April 10, 2008
LA JOLLA, Calif.—Methylsulfonylmethane (MSM) may help stymie osteoarthritis (OA) progression, according to a new animal study (FASEB J. 2008;22:1094.3). The right knee ACL of mature NZW rabbits (n=10) was transected. Five weeks after the surgery, a delivery system for MSM (as OptiMSM®, from Bergstrom Nutrition) or a placebo was implanted in the joint. Nine weeks after surgery, OA grades of the femoral surface were: Grade I intact surface, Grade II minimal fibrillation, Grade III overt fibrillation, and Grade IV erosion of the articular cartilage surface. The results showed two Grade III and one Grade IV (avg. 3.3) in the control group. The MSM-treated group showed one Grade I, three Grade II, one Grade III and two Grade IV (avg. 2.6). Expression of type II collagen and aggrecan on cartilage showed no difference between control and experimental groups; however, the inflammation level in both cartilage and synovial tissue was decreased (P<.01). Researchers concluded MSM therapy is a potential application for non-invasive treatment of OA joints.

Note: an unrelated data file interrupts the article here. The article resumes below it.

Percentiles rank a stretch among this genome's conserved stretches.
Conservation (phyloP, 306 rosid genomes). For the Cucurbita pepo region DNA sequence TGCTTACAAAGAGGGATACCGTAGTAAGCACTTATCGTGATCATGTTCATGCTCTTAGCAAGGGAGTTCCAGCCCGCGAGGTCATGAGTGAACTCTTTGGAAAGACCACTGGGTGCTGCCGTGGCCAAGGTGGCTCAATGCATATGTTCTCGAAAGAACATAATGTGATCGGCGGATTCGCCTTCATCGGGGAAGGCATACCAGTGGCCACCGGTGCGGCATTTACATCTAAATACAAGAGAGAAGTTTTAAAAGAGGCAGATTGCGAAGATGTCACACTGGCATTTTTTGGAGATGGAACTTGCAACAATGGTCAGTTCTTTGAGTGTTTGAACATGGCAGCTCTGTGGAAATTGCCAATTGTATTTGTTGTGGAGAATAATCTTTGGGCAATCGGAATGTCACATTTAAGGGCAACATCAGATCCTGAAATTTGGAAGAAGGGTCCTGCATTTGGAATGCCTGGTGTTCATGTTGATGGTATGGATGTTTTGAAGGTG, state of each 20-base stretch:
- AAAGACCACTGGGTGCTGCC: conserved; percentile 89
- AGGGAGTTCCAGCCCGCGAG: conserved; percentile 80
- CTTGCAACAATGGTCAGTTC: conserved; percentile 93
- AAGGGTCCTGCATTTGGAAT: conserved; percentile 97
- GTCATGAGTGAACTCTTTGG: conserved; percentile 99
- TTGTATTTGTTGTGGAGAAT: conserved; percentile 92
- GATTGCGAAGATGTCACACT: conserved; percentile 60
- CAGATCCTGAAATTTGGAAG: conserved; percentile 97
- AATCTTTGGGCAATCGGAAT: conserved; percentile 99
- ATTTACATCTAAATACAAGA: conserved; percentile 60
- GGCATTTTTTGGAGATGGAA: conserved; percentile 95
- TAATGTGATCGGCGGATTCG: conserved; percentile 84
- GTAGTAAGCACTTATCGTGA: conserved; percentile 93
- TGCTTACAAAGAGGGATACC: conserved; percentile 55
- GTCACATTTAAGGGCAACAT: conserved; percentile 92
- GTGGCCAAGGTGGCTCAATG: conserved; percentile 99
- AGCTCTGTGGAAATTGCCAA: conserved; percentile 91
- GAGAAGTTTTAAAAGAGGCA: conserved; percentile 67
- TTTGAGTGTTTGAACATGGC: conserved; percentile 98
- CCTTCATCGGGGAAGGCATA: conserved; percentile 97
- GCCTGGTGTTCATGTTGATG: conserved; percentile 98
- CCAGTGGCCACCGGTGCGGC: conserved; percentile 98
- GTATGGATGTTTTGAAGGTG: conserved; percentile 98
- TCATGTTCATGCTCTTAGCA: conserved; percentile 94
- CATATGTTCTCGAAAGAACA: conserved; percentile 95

“We are pleased with these findings, which reinforce our commitment to sponsoring both pre-clinical and clinical research,” said Tony Keller, president of Bergstrom Nutrition, the manufacturers and marketers of OptiMSM and sponsor of the study. “Our clinical research program for 2008-2009 will expand upon [this] work and prior clinical trials we have sponsored. We will also be exploring innovative directions that will illuminate new uses for OptiMSM.”
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